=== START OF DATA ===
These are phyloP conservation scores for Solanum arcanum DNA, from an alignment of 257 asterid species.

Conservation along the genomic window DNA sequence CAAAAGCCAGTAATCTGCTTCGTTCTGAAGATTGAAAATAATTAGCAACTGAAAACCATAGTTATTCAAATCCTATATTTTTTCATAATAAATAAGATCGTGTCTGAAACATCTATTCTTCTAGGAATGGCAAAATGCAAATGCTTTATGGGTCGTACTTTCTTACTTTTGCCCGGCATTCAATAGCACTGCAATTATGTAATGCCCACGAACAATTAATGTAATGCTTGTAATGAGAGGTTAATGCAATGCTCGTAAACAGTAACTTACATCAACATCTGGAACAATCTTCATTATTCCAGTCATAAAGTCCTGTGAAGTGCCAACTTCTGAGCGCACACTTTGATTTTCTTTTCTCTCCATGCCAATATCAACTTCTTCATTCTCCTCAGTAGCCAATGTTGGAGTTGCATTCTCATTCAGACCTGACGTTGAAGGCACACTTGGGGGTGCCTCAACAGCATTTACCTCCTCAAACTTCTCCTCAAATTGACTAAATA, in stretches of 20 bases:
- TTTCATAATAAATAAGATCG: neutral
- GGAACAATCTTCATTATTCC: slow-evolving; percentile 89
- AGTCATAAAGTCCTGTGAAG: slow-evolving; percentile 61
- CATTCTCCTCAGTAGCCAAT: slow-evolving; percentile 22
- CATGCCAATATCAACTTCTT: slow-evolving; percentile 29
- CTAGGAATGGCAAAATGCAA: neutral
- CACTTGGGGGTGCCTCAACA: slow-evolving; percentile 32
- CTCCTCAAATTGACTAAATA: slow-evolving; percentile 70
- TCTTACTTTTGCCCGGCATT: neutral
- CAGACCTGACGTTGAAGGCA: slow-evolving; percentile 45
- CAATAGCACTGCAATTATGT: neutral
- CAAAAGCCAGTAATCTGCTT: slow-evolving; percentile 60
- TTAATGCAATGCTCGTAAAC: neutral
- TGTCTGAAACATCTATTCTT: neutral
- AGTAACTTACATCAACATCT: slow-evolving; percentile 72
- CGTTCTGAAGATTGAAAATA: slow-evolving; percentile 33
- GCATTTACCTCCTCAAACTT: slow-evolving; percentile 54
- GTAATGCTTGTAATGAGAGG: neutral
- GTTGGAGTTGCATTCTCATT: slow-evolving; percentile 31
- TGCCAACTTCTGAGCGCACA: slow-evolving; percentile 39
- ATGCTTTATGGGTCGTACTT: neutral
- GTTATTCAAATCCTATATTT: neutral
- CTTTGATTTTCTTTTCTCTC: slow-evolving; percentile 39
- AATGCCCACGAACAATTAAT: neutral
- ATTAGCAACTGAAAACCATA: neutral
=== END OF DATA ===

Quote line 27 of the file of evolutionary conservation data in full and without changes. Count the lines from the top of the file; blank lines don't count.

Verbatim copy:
- ATTAGCAACTGAAAACCATA: neutral